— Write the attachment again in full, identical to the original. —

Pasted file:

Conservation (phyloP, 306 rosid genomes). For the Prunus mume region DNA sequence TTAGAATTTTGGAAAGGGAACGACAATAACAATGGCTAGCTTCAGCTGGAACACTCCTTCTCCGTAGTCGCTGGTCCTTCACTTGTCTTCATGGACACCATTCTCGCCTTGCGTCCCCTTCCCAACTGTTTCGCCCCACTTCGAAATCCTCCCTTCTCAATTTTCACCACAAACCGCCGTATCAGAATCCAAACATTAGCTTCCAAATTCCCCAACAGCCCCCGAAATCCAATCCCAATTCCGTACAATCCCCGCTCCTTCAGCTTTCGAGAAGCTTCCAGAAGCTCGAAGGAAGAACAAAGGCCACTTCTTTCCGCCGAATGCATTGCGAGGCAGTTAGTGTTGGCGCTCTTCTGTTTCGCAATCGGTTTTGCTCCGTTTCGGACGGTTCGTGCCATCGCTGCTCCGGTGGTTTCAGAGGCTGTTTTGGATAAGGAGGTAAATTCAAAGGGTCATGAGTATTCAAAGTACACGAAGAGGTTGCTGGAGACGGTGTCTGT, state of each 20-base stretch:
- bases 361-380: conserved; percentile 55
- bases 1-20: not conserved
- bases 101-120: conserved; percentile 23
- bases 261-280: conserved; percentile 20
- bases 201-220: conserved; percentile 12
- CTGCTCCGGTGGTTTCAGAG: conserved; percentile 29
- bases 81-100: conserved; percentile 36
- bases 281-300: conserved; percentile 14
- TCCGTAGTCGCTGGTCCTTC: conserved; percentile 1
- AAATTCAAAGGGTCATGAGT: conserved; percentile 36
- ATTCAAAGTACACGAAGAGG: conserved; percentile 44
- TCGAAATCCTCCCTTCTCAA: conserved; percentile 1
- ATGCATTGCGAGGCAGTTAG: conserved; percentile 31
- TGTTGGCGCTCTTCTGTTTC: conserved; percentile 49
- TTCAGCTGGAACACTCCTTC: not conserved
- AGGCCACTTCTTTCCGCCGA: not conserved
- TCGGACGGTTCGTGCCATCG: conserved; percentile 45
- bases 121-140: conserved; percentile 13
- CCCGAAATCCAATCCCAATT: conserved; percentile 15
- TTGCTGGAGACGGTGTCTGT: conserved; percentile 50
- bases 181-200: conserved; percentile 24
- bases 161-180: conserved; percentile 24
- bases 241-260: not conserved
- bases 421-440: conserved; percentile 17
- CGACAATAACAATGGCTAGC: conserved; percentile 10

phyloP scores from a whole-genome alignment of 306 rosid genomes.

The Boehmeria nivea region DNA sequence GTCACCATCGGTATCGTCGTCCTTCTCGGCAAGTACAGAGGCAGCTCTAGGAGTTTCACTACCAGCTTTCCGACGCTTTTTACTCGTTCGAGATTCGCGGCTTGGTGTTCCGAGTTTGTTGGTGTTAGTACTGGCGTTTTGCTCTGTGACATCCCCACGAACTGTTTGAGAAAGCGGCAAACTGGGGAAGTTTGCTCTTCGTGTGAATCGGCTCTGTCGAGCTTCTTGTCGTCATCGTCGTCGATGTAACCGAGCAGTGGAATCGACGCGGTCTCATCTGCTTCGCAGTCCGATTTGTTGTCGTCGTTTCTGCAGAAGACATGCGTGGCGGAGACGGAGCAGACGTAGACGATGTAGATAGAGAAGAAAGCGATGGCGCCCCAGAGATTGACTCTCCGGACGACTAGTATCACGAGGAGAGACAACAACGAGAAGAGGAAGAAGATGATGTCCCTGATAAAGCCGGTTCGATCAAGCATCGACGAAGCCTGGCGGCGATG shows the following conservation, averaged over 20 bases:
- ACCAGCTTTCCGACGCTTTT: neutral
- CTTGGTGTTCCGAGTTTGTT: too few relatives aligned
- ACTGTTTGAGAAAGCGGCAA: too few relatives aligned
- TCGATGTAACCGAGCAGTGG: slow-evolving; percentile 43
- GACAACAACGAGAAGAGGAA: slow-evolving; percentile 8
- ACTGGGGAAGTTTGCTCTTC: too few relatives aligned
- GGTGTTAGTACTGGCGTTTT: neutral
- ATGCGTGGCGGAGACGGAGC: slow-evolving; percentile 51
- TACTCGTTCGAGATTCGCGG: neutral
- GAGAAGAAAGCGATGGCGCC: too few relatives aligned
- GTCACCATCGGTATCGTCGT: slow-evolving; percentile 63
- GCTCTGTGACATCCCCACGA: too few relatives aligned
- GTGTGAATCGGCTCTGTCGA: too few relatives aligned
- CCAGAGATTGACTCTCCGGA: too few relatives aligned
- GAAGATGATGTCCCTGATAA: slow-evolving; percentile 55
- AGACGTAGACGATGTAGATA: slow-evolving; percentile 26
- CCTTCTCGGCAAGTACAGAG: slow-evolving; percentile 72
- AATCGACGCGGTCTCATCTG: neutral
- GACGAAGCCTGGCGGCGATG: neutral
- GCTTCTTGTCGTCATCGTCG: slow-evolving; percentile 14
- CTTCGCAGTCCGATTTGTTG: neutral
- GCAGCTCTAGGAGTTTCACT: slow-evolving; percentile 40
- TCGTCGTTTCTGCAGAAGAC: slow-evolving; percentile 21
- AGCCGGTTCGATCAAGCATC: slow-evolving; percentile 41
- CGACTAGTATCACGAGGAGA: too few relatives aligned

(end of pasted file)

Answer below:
Conservation (phyloP, 306 rosid genomes). For the Prunus mume region DNA sequence TTAGAATTTTGGAAAGGGAACGACAATAACAATGGCTAGCTTCAGCTGGAACACTCCTTCTCCGTAGTCGCTGGTCCTTCACTTGTCTTCATGGACACCATTCTCGCCTTGCGTCCCCTTCCCAACTGTTTCGCCCCACTTCGAAATCCTCCCTTCTCAATTTTCACCACAAACCGCCGTATCAGAATCCAAACATTAGCTTCCAAATTCCCCAACAGCCCCCGAAATCCAATCCCAATTCCGTACAATCCCCGCTCCTTCAGCTTTCGAGAAGCTTCCAGAAGCTCGAAGGAAGAACAAAGGCCACTTCTTTCCGCCGAATGCATTGCGAGGCAGTTAGTGTTGGCGCTCTTCTGTTTCGCAATCGGTTTTGCTCCGTTTCGGACGGTTCGTGCCATCGCTGCTCCGGTGGTTTCAGAGGCTGTTTTGGATAAGGAGGTAAATTCAAAGGGTCATGAGTATTCAAAGTACACGAAGAGGTTGCTGGAGACGGTGTCTGT, state of each 20-base stretch:
- bases 361-380: conserved; percentile 55
- bases 1-20: not conserved
- bases 101-120: conserved; percentile 23
- bases 261-280: conserved; percentile 20
- bases 201-220: conserved; percentile 12
- CTGCTCCGGTGGTTTCAGAG: conserved; percentile 29
- bases 81-100: conserved; percentile 36
- bases 281-300: conserved; percentile 14
- TCCGTAGTCGCTGGTCCTTC: conserved; percentile 1
- AAATTCAAAGGGTCATGAGT: conserved; percentile 36
- ATTCAAAGTACACGAAGAGG: conserved; percentile 44
- TCGAAATCCTCCCTTCTCAA: conserved; percentile 1
- ATGCATTGCGAGGCAGTTAG: conserved; percentile 31
- TGTTGGCGCTCTTCTGTTTC: conserved; percentile 49
- TTCAGCTGGAACACTCCTTC: not conserved
- AGGCCACTTCTTTCCGCCGA: not conserved
- TCGGACGGTTCGTGCCATCG: conserved; percentile 45
- bases 121-140: conserved; percentile 13
- CCCGAAATCCAATCCCAATT: conserved; percentile 15
- TTGCTGGAGACGGTGTCTGT: conserved; percentile 50
- bases 181-200: conserved; percentile 24
- bases 161-180: conserved; percentile 24
- bases 241-260: not conserved
- bases 421-440: conserved; percentile 17
- CGACAATAACAATGGCTAGC: conserved; percentile 10

phyloP scores from a whole-genome alignment of 306 rosid genomes.

The Boehmeria nivea region DNA sequence GTCACCATCGGTATCGTCGTCCTTCTCGGCAAGTACAGAGGCAGCTCTAGGAGTTTCACTACCAGCTTTCCGACGCTTTTTACTCGTTCGAGATTCGCGGCTTGGTGTTCCGAGTTTGTTGGTGTTAGTACTGGCGTTTTGCTCTGTGACATCCCCACGAACTGTTTGAGAAAGCGGCAAACTGGGGAAGTTTGCTCTTCGTGTGAATCGGCTCTGTCGAGCTTCTTGTCGTCATCGTCGTCGATGTAACCGAGCAGTGGAATCGACGCGGTCTCATCTGCTTCGCAGTCCGATTTGTTGTCGTCGTTTCTGCAGAAGACATGCGTGGCGGAGACGGAGCAGACGTAGACGATGTAGATAGAGAAGAAAGCGATGGCGCCCCAGAGATTGACTCTCCGGACGACTAGTATCACGAGGAGAGACAACAACGAGAAGAGGAAGAAGATGATGTCCCTGATAAAGCCGGTTCGATCAAGCATCGACGAAGCCTGGCGGCGATG shows the following conservation, averaged over 20 bases:
- ACCAGCTTTCCGACGCTTTT: neutral
- CTTGGTGTTCCGAGTTTGTT: too few relatives aligned
- ACTGTTTGAGAAAGCGGCAA: too few relatives aligned
- TCGATGTAACCGAGCAGTGG: slow-evolving; percentile 43
- GACAACAACGAGAAGAGGAA: slow-evolving; percentile 8
- ACTGGGGAAGTTTGCTCTTC: too few relatives aligned
- GGTGTTAGTACTGGCGTTTT: neutral
- ATGCGTGGCGGAGACGGAGC: slow-evolving; percentile 51
- TACTCGTTCGAGATTCGCGG: neutral
- GAGAAGAAAGCGATGGCGCC: too few relatives aligned
- GTCACCATCGGTATCGTCGT: slow-evolving; percentile 63
- GCTCTGTGACATCCCCACGA: too few relatives aligned
- GTGTGAATCGGCTCTGTCGA: too few relatives aligned
- CCAGAGATTGACTCTCCGGA: too few relatives aligned
- GAAGATGATGTCCCTGATAA: slow-evolving; percentile 55
- AGACGTAGACGATGTAGATA: slow-evolving; percentile 26
- CCTTCTCGGCAAGTACAGAG: slow-evolving; percentile 72
- AATCGACGCGGTCTCATCTG: neutral
- GACGAAGCCTGGCGGCGATG: neutral
- GCTTCTTGTCGTCATCGTCG: slow-evolving; percentile 14
- CTTCGCAGTCCGATTTGTTG: neutral
- GCAGCTCTAGGAGTTTCACT: slow-evolving; percentile 40
- TCGTCGTTTCTGCAGAAGAC: slow-evolving; percentile 21
- AGCCGGTTCGATCAAGCATC: slow-evolving; percentile 41
- CGACTAGTATCACGAGGAGA: too few relatives aligned